Table 1 Environmental predictors used in the global model. Also included were the categorical variable ‘year’ as well as latitudinal and longitudinal coordinates along with their polynomial terms. Only tree cover, Sphagnum cover, Shannon diversity and longitude (not shown here) were selected as occupancy covariates in the unmarked model, while tree cover was additionally selected as a detection covariate

Model fitting and selection

All data handling and analyses were conducted using the statistical software R (R Core Team 2020). We first fit a model within a Bayesian framework in JAGS using the R2jags package (Su and Yajima 2020) in order to perform model selection. We fit a global model including all predictors in both the state and observation process. By using a Bayesian lasso with a Laplace double exponential prior, we were able to provide shrinkage to model parameter estimates and effectively remove unimportant predictors from the model. See Appendix for details regarding model selection.

We then used the retained model parameters from the JAGS model to fit essentially the same model using the ‘occu’ function with the R package unmarked (Chandler et al. 2020), which fits a hierarchical occupancy model based on zero-inflated binomial models. This was done to be able to present the analysis and results within the traditional frequentist framework and at minimal statistical jargon; both approaches are equivalent in their estimates and ecological interpretation. Tree cover was borderline insignificant for occupancy in the JAGS model, so we ran models both with and without this covariate in unmarked and chose the model with a lower AICc (with tree cover was lower, see Appendix). Tree cover was the only parameter to be included in the observation model, while tree cover, Sphagnum cover, Shannon diversity index and latitude parameters were included in the occupancy model, as well as a random intercept for the transect number, resulting in the following model structure:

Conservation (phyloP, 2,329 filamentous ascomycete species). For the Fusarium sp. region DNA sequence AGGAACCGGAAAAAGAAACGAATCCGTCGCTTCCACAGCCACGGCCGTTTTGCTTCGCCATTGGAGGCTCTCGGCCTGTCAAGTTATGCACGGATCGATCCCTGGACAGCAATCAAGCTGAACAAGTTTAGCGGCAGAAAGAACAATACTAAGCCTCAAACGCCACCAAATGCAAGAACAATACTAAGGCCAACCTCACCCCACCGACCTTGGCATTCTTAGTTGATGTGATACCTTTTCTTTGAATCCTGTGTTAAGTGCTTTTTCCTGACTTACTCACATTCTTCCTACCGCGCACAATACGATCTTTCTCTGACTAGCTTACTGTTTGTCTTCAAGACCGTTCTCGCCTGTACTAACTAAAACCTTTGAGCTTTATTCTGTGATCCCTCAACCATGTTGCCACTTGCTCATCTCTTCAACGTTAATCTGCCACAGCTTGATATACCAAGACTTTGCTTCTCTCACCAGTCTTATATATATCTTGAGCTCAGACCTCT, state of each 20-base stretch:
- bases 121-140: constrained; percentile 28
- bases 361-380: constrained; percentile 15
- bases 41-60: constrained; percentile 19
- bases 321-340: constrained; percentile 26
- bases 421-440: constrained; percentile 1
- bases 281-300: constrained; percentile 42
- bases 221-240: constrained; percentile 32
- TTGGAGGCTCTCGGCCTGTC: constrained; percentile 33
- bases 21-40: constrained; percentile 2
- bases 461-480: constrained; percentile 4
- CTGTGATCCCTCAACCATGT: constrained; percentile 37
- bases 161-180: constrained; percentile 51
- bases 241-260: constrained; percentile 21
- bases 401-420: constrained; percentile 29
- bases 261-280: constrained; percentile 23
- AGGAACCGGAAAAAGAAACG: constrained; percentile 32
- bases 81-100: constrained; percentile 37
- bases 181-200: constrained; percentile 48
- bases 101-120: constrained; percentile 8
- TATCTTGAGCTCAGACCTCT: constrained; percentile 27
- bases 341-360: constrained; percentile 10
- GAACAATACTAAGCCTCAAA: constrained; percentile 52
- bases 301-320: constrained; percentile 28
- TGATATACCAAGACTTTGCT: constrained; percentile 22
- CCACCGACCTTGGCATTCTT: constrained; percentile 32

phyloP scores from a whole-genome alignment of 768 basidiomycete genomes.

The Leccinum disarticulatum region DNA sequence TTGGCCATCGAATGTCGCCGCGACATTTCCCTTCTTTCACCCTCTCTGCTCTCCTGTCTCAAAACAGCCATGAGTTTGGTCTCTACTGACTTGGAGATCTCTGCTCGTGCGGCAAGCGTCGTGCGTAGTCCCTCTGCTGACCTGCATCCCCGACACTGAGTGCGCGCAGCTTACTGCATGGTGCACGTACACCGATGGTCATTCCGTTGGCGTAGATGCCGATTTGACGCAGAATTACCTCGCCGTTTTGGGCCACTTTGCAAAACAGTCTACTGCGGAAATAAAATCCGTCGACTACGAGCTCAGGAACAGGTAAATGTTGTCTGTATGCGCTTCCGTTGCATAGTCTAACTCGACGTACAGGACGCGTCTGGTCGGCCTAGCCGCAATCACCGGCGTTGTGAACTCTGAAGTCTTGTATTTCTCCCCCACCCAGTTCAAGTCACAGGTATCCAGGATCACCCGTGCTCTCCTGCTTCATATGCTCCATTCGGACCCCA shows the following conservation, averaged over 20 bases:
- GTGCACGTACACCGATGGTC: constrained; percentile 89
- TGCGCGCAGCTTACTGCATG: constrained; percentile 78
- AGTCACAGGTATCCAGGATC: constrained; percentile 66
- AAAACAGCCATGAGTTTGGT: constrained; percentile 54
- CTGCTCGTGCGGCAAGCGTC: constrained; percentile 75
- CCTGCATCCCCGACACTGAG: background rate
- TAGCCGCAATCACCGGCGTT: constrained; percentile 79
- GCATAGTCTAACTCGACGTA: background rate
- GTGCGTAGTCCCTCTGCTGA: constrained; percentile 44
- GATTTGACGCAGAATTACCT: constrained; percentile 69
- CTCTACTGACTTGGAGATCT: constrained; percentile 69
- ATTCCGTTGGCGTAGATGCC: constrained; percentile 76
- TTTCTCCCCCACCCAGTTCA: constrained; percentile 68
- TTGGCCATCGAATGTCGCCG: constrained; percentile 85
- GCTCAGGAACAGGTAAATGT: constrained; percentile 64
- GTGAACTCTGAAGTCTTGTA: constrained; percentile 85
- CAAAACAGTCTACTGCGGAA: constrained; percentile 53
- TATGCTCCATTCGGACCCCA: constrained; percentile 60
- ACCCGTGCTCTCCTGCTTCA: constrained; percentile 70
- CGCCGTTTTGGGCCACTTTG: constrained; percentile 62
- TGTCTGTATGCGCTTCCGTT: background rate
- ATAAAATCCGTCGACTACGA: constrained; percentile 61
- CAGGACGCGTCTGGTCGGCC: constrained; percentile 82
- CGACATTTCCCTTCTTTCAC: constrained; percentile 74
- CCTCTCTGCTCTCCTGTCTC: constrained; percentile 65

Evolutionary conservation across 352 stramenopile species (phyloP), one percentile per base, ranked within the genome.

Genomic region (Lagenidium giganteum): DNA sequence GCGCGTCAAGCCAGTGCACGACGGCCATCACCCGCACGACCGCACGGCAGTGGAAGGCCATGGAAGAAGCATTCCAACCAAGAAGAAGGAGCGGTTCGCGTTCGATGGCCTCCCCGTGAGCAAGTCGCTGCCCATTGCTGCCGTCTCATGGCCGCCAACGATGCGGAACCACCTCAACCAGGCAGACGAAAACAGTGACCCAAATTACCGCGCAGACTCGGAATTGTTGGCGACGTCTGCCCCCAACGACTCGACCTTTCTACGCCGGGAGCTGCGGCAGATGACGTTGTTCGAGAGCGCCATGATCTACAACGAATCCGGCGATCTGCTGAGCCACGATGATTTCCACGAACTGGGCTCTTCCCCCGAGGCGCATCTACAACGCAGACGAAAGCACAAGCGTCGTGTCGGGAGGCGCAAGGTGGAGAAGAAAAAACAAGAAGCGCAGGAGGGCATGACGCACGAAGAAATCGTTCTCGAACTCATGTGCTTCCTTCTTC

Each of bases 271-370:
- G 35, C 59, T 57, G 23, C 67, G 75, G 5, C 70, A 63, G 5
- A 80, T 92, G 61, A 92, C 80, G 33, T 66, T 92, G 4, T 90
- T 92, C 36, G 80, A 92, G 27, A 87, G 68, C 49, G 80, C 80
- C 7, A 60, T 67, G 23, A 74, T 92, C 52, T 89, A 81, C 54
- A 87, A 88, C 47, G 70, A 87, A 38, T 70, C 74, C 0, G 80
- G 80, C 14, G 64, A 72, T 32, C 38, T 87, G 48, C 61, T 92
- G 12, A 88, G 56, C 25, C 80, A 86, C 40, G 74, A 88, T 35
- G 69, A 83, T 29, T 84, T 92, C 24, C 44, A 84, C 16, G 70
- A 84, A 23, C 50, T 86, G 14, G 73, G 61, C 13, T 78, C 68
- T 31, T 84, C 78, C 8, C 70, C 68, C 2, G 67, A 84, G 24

$${\text{State}}\,{\text{process}}\,\,{\text{(occupancy)}}:logit\left( {\psi_{i} } \right) = \beta_{{0{ }}} + \beta_{1} \cdot {\text{Tree cover}}_{i} + { }\beta_{2} \cdot {\text{Sphagnum cover}}_{i} + { }\beta_{3} \cdot {\text{Shannon}}_{i} + \beta_{4} \cdot {\text{latitude}}_{i}$$

where \(\beta_{{0{ }}}\) is the logit-linear intercept for the probability of occurrence of C. menetriesi, and \(\beta_{1}\), \(\beta_{2}\), \(\beta_{3}\), and \(\beta_{4}\) respectively represent the slopes of the effects of the environmental covariates tree cover, Sphagnum cover, Shannon diversity and latitude at each site \(i\).

$${\text{Observation}}\,{\text{process}}\,{\text{(detection): }}logit\left( {p_{ij} } \right) = \alpha_{0} + \alpha_{1} \cdot {\text{Tree cover}}_{i}$$

where \(p_{ij}\) is the probability of detection of C. menetriesi at site \(i\) during survey \({ }j\),\(\alpha_{0}\) is the logit-linear intercept and \(\alpha_{1}\) is the linear effect of tree cover at site \(i\) across all surveys. No survey level effects were included.